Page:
I just finished reading Alfred Kazin’s book Writing Was Everything, written 1995 and worked up from his Massey Lectures at Harvard.  It’s a zeitgeist tour through the literary landscape of New York City and wartime Europe from the Depression to the present, told primarily through readings of and anecdotes about writers – Albert Camus, George Orwell, Richard Wright, Edmund Wilson, Czeslaw Milosz.  The vitality of Kazin’s writing is so moving, so infectious, and his portraits of the writers and intellectuals of the day so enticing and intimate, I wanted to share some here.

This is Kazin on Richard Wright:

I knew Wright a little, occasionally had dinner with him at Frank’s Restaurant in Harlem. He was handsome, restlessly eager, and, even when Native Son in 1940 astonishingly became a bestseller, unsatisfiable. Like many writers of the thirties who had grown up in the deepest poverty, Wright looked professionally angry. …Not for the likes of them was Edmund Wilson’s praise of Hemingway for showing “grace under pressure”; that was in another country. Wright’s country was Mississippi in the twenties, when he was stripped naked by his mother and badly beaten with a barrel stavebecause he had fought back against somewhite boys. He was slapped aorund by his grandmother, a fanatical Seventh Day Adventist, for repeating a story she called “Devil stuff in my house.” After he retaliated with a cuss word, she beat him so hard that he was sure she would kill him ifhe didn’t get out of her reach.
“I used to mull over the strange absence of real kindness in Negroes,” Wright wrote in Black Boy, his extraordinary personal history of unrelieved oppression both in and out of he black community. This book becomes a distinctive literary accomplishment through Wright’s most striking technical gift: his sense of momentum, his way of seeing life as act after act in an atmosphere of undeviating cruelty. The reader gets breathless sharing Wright’s intensity.

Here is the soulful Abstract Expressionist painter Mark Rothko:

I never knew why Rothko, grown rich and world-famous, was so unhappy, or why he talked as a matter of course from the bottom of his soul while standing, a desperate millionare, apart from the noisy party in his own house.  But the mystery of his unhappiness was like the musrty within and around those large rectanges, swimming in interior spaces, increasingly dimmed (as Rothko neared his end) by muted colors and black borders.  …Rothko’s longing for intimacy haunted me, as did his round, spectacled face knotted in pain behind all those plain-spoken admissions about the loneliness he felt in the world. He was looking for something beyond the merely personal (which in our time means psychological), and I, without knowing anything much about him, dared to call “some reason for our existence in this world.” Some reason not just for his own existence, nerve-driven as that was for him, but perhaps for the existence of the world itself.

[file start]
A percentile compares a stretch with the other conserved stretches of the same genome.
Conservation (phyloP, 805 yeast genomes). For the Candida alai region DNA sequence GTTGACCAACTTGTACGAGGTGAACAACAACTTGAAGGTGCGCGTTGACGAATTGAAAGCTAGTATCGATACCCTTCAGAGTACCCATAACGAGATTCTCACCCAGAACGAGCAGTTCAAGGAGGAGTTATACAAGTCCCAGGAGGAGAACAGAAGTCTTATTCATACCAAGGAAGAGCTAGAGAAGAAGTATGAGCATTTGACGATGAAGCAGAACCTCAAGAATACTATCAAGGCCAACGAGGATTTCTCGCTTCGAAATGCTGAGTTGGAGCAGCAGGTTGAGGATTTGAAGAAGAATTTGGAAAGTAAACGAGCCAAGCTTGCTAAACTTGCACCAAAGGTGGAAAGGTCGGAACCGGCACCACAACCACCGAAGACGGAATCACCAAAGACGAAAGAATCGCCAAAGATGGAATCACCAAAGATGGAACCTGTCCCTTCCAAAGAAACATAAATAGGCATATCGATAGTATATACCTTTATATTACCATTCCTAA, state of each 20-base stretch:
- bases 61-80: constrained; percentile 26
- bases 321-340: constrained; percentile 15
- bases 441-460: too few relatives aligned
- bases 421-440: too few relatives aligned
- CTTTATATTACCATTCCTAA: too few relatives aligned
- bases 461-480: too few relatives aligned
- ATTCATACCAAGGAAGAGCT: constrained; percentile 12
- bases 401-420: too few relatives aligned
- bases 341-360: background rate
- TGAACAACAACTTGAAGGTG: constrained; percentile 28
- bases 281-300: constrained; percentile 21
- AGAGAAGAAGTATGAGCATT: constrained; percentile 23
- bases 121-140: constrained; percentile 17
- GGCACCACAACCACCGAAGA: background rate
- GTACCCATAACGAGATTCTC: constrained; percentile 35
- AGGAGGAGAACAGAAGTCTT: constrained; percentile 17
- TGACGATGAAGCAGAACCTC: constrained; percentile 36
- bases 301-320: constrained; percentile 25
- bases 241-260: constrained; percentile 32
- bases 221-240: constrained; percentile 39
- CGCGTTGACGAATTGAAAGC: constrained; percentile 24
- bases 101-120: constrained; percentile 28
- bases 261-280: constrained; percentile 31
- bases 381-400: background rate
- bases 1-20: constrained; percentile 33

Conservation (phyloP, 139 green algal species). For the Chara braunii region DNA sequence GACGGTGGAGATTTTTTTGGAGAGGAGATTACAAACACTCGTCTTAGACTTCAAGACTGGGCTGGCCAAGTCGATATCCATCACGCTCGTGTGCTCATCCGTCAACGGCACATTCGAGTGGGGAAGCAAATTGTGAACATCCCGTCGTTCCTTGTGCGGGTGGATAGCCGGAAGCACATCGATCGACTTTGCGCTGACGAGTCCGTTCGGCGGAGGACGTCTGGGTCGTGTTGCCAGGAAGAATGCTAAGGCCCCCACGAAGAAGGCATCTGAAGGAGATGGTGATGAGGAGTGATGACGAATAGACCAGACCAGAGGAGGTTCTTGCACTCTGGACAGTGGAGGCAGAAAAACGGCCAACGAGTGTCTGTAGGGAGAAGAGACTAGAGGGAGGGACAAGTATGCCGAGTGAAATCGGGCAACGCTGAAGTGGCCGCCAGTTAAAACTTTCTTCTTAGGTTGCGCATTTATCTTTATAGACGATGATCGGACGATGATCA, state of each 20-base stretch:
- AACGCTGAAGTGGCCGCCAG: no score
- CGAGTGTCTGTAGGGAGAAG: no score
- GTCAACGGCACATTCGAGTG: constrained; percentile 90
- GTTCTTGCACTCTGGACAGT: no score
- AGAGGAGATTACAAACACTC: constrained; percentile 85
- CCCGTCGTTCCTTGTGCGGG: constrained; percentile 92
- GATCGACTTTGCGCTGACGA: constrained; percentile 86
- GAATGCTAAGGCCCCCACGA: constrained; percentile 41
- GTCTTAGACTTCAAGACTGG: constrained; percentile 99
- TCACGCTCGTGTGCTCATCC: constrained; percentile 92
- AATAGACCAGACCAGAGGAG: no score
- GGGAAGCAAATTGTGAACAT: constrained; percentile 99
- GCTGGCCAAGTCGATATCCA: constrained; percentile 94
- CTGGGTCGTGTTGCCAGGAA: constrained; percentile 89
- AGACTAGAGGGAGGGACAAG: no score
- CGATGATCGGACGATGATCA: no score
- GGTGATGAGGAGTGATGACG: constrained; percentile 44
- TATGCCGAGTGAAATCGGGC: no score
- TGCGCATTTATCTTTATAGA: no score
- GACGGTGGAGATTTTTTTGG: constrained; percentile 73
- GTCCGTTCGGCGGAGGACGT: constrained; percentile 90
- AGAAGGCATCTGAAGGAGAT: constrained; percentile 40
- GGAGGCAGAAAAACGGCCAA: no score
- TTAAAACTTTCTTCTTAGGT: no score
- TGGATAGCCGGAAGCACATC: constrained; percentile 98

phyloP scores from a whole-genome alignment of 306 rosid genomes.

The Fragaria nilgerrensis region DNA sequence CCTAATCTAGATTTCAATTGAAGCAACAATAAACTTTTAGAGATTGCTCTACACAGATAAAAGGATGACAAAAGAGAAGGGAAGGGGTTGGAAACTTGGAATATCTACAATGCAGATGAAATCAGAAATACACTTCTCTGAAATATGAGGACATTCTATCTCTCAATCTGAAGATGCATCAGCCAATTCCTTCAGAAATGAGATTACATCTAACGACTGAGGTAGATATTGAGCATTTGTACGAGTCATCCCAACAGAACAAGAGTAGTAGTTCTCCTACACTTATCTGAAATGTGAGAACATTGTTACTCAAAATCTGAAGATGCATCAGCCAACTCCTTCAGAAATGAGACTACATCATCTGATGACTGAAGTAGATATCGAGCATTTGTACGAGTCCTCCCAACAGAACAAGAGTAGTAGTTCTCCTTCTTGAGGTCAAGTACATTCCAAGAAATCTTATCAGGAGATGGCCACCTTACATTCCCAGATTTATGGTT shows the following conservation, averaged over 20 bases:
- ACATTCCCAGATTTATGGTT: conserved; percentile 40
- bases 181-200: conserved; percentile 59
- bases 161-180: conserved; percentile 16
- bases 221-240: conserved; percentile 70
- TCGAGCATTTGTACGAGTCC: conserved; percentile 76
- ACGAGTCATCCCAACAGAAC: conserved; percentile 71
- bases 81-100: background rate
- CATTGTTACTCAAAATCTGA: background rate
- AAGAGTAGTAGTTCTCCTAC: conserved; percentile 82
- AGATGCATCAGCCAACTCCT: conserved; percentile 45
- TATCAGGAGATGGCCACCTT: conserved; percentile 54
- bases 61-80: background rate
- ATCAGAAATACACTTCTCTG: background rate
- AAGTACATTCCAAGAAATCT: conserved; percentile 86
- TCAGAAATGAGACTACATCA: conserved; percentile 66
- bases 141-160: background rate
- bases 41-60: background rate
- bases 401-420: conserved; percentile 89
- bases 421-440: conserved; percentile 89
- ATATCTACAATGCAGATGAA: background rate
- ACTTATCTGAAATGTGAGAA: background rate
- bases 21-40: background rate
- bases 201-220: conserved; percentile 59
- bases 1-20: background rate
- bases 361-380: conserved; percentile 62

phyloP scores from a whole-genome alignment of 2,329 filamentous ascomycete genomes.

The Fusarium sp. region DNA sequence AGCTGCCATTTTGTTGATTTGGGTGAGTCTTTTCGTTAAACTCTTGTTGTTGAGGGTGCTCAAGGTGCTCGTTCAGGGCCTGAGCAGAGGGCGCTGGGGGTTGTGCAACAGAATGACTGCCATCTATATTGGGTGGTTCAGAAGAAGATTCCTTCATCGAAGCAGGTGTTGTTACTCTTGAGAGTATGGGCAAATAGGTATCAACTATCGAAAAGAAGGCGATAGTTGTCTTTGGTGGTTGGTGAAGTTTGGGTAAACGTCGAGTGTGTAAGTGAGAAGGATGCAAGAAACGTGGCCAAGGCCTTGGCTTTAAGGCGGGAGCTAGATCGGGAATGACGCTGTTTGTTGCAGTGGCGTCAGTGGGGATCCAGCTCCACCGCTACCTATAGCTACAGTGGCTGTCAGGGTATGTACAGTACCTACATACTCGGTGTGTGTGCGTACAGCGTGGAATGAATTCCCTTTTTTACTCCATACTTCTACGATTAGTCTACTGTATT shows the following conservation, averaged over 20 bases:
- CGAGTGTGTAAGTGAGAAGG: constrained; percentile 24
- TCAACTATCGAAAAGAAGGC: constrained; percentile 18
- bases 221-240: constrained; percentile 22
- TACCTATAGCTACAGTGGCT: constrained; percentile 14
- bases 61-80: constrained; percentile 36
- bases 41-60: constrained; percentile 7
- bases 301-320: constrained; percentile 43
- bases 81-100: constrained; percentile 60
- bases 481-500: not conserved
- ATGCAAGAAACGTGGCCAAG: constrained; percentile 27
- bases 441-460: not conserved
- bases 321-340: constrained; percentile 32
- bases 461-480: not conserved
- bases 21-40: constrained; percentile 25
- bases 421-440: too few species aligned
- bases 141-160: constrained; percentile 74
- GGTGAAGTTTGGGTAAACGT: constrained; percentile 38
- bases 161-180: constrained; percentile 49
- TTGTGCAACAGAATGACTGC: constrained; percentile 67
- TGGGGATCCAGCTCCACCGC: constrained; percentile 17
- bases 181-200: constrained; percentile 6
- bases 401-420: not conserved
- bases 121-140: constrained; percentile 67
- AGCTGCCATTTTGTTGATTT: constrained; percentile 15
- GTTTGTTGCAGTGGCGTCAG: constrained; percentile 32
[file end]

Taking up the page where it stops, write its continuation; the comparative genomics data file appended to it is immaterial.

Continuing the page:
The absolutism of Flannery O’Connor and Saul Bellow:

The self-assured Bellow did not like to admit that there were other writers. When Hannah Arendt joined his Committee on Social Thought at the University of Chicago, and of course lectured him as she did the rest of us, he was outraged by such presumption and dismissed her in Herzog as “canned Weimar sauerkraut.” The reclusive, deeply ailing O’Connor–she did at thirty-nine of lupus–recoiled from any view different from what was for her the central incarnate truth of the Host. Fellow southerners like Truman Capote and Tennessee Williams made her sick; literary folk from the ghastly northeast she caricatured as “interleckchuals” in her novel Wise Blood. She was so inflexible in her standards that her own parish priest, driving me up to see her after I had spoken at a nearby college in Georgia, remained in the car ring my brief, tight visit, saying that her disapproval of his usual light reading matter made him afraid to see her out of church.

And, in the last pages, here is the poet Czeslaw Milosz:

Milosz is important not because he lectures us on the European agony we did not experience, but because of the example he sets as poet and teacher. Poetry to him is profoundly a recall, not a mere presentation of lived experience. It resembles what he calls “the cries of Job,” not our endless defense and explorations of the ego. Everything depends on what is left of faith after credulity has vanished from our practical, issue-tormented lives. It is important, essential, to restore the fundamental recognition that the world remains as strange to us as it ever was.


 

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